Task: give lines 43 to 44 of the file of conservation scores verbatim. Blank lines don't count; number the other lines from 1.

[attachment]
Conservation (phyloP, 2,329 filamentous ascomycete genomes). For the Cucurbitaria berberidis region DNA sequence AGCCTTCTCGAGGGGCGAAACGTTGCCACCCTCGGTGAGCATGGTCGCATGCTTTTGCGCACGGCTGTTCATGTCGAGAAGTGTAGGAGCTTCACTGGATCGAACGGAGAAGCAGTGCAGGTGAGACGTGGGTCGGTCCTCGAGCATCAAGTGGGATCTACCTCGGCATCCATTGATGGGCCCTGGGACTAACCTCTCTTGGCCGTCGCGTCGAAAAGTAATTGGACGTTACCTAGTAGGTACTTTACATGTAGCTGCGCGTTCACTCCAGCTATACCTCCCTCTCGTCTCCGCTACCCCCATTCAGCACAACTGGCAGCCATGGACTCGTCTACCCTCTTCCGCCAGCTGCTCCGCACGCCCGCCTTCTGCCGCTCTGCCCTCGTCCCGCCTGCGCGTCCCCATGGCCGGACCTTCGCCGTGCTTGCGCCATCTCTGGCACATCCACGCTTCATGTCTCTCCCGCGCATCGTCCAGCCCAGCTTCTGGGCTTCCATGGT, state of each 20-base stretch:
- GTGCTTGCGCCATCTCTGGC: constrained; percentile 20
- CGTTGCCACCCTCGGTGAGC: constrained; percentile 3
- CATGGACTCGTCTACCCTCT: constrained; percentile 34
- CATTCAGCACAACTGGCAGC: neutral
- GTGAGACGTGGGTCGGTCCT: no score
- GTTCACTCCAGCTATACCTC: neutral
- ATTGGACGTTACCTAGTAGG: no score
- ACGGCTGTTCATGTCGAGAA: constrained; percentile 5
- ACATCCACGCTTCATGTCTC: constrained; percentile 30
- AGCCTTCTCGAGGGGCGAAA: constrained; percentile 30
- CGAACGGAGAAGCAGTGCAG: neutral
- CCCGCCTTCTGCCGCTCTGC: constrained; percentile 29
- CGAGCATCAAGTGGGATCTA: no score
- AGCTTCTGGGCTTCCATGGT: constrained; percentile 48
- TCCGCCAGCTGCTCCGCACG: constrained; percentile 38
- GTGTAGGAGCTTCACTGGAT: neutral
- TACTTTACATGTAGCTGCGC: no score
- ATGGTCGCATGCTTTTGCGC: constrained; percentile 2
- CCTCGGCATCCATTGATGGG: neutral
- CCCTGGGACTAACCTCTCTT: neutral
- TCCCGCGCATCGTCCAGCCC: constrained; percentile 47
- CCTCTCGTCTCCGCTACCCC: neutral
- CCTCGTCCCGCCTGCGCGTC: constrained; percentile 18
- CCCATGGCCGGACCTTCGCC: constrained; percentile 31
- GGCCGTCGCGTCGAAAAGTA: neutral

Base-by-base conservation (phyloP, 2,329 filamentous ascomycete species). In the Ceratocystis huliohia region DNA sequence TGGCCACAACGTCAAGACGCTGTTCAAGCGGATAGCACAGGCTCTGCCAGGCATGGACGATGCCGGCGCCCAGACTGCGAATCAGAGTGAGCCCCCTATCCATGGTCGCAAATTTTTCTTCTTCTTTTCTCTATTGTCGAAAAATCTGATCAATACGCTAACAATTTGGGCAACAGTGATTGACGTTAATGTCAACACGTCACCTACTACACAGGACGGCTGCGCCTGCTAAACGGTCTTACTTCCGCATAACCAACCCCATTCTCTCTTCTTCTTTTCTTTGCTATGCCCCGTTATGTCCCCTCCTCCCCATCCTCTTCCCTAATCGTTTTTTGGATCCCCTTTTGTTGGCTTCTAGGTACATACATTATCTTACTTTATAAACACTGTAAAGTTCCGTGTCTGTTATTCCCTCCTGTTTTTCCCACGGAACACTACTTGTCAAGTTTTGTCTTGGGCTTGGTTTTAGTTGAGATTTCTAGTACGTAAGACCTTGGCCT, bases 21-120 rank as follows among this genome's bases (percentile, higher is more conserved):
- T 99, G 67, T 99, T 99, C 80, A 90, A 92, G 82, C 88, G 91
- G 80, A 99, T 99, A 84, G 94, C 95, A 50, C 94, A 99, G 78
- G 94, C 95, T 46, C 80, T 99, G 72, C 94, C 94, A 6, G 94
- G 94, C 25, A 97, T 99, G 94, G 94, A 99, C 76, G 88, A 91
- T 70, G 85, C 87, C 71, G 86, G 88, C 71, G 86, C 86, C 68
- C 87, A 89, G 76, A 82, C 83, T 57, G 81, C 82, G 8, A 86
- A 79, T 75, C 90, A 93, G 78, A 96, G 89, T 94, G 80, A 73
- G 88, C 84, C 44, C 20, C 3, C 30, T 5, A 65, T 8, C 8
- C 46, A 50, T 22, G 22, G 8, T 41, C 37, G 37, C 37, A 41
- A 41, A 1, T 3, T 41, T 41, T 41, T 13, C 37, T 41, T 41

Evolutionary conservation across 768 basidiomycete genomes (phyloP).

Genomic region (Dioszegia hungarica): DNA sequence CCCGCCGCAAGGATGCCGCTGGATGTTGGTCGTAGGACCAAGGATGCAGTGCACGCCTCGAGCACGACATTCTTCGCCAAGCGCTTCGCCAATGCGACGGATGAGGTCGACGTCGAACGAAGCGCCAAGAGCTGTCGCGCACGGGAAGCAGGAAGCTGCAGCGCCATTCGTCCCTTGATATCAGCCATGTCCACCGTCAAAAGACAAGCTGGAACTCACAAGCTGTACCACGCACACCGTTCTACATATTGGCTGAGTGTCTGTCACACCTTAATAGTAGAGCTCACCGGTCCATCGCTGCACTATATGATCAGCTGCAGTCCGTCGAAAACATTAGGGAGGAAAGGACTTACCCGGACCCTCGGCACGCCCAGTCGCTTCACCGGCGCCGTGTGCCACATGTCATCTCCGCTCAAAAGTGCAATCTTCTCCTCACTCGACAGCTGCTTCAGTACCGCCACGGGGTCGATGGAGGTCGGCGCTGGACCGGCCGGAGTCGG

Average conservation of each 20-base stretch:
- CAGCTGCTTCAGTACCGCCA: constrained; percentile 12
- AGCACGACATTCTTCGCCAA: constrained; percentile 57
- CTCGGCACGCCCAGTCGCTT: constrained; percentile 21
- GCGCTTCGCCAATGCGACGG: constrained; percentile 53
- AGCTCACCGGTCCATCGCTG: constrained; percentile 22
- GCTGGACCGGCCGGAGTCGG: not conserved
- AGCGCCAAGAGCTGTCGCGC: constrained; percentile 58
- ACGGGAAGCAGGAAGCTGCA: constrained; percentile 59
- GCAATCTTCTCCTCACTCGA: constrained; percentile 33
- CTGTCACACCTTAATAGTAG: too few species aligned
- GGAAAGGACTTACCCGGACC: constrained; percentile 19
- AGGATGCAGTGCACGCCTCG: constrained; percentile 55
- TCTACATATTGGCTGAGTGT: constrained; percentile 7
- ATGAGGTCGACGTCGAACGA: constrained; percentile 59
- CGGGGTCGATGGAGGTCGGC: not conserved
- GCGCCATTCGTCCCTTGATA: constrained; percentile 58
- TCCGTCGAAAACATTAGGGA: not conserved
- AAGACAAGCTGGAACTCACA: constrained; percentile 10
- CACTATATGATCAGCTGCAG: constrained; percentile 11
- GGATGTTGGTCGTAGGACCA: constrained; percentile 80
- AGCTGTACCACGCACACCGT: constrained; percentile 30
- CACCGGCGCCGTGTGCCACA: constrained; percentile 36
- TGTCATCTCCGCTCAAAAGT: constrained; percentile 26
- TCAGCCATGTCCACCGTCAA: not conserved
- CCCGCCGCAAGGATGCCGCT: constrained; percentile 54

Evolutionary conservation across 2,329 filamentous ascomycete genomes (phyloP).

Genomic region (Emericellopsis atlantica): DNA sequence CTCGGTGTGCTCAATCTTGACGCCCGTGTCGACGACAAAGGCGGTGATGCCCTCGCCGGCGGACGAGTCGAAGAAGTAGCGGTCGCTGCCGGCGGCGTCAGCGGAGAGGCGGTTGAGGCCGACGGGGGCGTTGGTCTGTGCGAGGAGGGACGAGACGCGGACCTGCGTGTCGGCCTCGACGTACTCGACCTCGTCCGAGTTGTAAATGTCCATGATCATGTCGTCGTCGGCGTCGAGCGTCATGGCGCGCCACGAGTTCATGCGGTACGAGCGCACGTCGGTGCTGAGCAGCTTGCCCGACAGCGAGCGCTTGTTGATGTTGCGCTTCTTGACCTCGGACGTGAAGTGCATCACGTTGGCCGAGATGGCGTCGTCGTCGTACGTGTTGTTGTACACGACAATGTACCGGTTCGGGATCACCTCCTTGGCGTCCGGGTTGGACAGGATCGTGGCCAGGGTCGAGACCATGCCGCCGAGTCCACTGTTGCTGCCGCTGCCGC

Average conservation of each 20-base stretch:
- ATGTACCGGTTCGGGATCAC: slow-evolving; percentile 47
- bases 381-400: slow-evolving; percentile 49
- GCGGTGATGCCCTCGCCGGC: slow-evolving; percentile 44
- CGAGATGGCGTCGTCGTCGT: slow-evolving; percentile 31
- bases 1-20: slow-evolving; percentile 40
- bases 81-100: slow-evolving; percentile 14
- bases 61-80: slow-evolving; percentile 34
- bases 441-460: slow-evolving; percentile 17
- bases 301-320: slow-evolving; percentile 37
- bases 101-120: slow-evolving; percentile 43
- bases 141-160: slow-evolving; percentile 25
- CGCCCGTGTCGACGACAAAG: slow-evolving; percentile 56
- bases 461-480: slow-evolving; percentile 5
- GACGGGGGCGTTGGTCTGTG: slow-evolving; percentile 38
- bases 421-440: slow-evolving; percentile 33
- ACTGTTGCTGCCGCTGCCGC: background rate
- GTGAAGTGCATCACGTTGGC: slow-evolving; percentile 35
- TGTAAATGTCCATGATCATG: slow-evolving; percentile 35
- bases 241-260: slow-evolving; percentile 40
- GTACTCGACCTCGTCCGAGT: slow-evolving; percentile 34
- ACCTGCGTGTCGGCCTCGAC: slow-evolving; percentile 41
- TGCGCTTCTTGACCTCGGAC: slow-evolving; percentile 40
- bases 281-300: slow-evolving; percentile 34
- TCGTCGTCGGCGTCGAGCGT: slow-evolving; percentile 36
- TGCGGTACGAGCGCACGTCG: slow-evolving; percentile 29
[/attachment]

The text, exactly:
- CTCGGCACGCCCAGTCGCTT: constrained; percentile 21
- GCGCTTCGCCAATGCGACGG: constrained; percentile 53